This is Archived Content

This content is available for historical purposes only. It may not reflect the current state of science or language from the National Institute on Drug Abuse (NIDA).
View current meetings on


November 13, 2006 - 12:00am
Bethesda North Marriott Hotel Conference Center, Bethesda, MD

NIDA Organizer: Yonette Thomas, Ph.D.

Meeting Purpose and Intent:

The purpose of this workshop was to:

  • Provide an opportunity for researchers from different disciplines to highlight and answer epidemiologic questions related to drug abuse trajectories among African Americans and
  • Engage participants in a focused discussion on how to critically generate prevention interventions that are likely to best serve this population.

Questions to be addressed include the following:

  • What do we mean by "drug abuse trajectory?"
  • What does the current literature say about drug abuse trajectories and how they differ by race/ethnicity?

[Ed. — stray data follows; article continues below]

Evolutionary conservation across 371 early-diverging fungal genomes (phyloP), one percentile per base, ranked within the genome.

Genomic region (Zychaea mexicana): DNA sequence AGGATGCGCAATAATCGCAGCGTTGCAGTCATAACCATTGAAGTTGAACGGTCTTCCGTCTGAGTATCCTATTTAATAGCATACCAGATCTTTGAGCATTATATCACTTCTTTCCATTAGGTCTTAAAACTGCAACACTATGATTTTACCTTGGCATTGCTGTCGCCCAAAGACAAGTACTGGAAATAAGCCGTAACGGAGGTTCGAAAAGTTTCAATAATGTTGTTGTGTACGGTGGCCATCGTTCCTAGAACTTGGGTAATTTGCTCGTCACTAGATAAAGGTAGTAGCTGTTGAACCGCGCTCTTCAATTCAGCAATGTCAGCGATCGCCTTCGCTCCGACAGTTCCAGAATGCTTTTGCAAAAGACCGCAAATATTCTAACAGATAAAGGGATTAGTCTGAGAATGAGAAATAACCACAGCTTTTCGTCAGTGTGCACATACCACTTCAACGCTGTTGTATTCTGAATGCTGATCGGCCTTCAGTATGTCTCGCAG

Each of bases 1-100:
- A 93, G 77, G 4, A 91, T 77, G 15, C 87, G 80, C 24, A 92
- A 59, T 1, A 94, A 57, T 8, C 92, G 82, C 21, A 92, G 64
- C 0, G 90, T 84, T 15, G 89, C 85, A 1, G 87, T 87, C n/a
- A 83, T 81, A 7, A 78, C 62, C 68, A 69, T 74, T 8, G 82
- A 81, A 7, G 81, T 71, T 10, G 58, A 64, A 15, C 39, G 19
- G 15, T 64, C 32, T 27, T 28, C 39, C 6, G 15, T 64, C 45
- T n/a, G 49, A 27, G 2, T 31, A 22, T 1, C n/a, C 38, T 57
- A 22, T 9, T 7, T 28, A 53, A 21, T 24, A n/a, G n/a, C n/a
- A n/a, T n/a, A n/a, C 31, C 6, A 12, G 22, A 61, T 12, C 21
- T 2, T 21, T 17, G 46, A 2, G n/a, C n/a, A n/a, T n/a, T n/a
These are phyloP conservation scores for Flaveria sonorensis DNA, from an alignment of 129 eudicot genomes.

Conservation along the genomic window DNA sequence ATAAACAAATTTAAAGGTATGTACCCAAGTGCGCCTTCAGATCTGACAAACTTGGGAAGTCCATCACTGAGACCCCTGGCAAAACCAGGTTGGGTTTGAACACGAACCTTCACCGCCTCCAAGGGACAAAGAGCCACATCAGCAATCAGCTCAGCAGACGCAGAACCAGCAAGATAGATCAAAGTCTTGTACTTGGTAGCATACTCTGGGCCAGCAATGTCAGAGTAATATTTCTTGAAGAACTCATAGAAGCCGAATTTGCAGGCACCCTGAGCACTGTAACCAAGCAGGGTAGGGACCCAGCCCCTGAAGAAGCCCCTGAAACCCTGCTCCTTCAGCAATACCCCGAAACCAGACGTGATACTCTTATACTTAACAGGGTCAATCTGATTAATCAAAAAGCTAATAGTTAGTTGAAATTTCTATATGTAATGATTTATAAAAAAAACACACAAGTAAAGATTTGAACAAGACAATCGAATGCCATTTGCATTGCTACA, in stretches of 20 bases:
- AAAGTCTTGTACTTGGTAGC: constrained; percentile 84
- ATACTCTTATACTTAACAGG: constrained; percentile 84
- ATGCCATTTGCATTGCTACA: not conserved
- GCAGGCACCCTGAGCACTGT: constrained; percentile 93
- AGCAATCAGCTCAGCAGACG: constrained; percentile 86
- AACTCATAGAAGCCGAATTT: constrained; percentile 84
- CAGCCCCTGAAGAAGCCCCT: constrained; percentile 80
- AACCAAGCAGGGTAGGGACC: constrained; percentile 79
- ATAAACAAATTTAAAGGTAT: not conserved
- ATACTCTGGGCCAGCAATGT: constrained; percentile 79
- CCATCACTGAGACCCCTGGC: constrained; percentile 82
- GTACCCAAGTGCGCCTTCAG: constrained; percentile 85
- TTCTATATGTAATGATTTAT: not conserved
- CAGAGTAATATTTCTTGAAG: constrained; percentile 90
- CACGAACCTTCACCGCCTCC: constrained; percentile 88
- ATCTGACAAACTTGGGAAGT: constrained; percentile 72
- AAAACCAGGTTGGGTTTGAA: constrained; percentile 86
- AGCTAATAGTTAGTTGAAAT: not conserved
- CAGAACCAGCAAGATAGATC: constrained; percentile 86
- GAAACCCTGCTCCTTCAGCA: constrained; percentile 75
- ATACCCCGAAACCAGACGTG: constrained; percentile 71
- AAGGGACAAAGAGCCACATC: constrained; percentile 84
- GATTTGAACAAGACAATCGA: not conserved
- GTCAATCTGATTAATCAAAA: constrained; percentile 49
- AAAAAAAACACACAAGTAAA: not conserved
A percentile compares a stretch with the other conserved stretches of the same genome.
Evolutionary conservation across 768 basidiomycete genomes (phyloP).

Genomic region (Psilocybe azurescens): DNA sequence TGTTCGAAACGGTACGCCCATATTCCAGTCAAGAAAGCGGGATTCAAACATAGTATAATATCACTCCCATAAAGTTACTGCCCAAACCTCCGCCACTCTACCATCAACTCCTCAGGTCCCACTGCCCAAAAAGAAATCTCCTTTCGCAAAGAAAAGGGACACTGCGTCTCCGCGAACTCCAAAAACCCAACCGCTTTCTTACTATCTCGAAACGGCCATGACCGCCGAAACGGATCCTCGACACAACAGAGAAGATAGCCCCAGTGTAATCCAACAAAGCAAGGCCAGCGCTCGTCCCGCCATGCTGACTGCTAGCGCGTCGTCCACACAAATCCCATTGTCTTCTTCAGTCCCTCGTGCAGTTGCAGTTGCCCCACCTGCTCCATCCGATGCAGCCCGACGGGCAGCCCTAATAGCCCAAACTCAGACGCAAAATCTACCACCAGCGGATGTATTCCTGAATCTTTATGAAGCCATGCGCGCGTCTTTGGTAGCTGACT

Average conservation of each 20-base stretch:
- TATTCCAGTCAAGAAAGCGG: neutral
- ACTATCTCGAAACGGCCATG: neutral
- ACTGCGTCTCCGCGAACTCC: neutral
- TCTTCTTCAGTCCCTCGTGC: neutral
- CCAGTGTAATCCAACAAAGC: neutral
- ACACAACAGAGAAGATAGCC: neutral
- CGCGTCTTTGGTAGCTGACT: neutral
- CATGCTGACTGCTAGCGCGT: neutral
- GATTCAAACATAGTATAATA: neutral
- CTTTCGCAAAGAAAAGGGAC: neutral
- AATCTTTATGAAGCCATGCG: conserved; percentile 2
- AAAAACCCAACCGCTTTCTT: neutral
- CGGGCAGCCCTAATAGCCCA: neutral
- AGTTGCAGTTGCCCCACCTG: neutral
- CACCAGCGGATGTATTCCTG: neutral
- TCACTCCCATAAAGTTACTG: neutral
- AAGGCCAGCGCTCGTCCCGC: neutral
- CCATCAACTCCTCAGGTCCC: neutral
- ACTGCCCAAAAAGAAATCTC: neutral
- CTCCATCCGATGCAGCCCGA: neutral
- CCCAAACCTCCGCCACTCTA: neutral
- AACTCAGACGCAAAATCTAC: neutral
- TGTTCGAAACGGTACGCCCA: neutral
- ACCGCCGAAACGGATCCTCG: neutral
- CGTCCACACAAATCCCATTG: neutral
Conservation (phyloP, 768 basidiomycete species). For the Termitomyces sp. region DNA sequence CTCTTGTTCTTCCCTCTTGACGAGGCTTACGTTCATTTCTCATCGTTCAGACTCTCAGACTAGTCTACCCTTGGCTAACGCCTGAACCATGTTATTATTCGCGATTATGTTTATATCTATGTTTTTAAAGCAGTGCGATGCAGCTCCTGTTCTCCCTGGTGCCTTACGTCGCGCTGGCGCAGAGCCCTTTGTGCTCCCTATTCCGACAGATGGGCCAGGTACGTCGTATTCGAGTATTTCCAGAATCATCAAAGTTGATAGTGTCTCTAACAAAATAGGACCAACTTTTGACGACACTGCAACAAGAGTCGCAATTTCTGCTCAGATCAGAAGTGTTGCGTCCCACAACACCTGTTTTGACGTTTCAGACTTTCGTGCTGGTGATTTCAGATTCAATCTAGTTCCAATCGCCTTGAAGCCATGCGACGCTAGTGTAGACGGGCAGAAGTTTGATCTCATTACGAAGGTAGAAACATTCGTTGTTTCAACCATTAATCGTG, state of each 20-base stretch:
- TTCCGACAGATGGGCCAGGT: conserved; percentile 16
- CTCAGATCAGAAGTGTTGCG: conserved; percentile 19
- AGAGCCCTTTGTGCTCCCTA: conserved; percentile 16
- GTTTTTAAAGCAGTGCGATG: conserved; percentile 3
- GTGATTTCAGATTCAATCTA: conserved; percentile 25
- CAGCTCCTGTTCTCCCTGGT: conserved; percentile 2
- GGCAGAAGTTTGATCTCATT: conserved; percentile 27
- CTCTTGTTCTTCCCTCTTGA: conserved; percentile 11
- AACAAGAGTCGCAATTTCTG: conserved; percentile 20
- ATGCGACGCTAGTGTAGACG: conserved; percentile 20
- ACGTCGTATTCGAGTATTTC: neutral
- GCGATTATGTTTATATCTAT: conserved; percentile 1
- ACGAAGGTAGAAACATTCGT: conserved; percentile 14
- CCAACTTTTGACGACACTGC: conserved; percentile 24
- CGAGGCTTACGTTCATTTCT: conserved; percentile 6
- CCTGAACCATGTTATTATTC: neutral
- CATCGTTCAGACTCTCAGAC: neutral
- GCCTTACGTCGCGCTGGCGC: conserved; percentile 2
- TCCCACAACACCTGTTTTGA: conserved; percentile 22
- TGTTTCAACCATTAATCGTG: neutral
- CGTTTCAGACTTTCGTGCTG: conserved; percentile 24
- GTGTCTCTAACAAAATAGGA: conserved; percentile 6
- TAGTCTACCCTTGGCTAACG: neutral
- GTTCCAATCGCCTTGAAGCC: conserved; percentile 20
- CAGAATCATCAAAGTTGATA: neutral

• What risk and protective factors are related to the different trajectories and crossover effects and do these factors differ across and within racial/ethnic groups and among African Americans in particular?
  • What gaps exist in our research in understanding trajectories of drug abuse among African Americans?
  • How do trajectories link to high-risk outcomes such as HIV/AIDS?
  • What should the next generation of research look like particularly with regard to prevention interventions?
  • How can NIDA encourage research to address these questions?

Brief Discussion of Meeting Outcome:

Various topics were raised in the discussion, such as:

  • Discrimination
  • Are current research methods and tools adequate for measuring such factors as discrimination and incarceration?
  • Stress - Do the data imply that African-Americans are exposed to more stress? The general conclusion was that the fundamental question is: "why they don't use drugs much more, given the stressors and what are the coping mechanisms that help explain that?"
  • Is the research community fully exploiting the data that already exist?
  • Are there ways to reexamine existing data to address some of the gaps in knowledge?
  • To what extent are new studies needed, and what approach should they take?

Participants discussed various ways of publishing the information shared at the meeting, such as in a special issue of a journal and the contents and parameters of that publication. They agreed to continue the discussion in a follow-up conference call.


None to date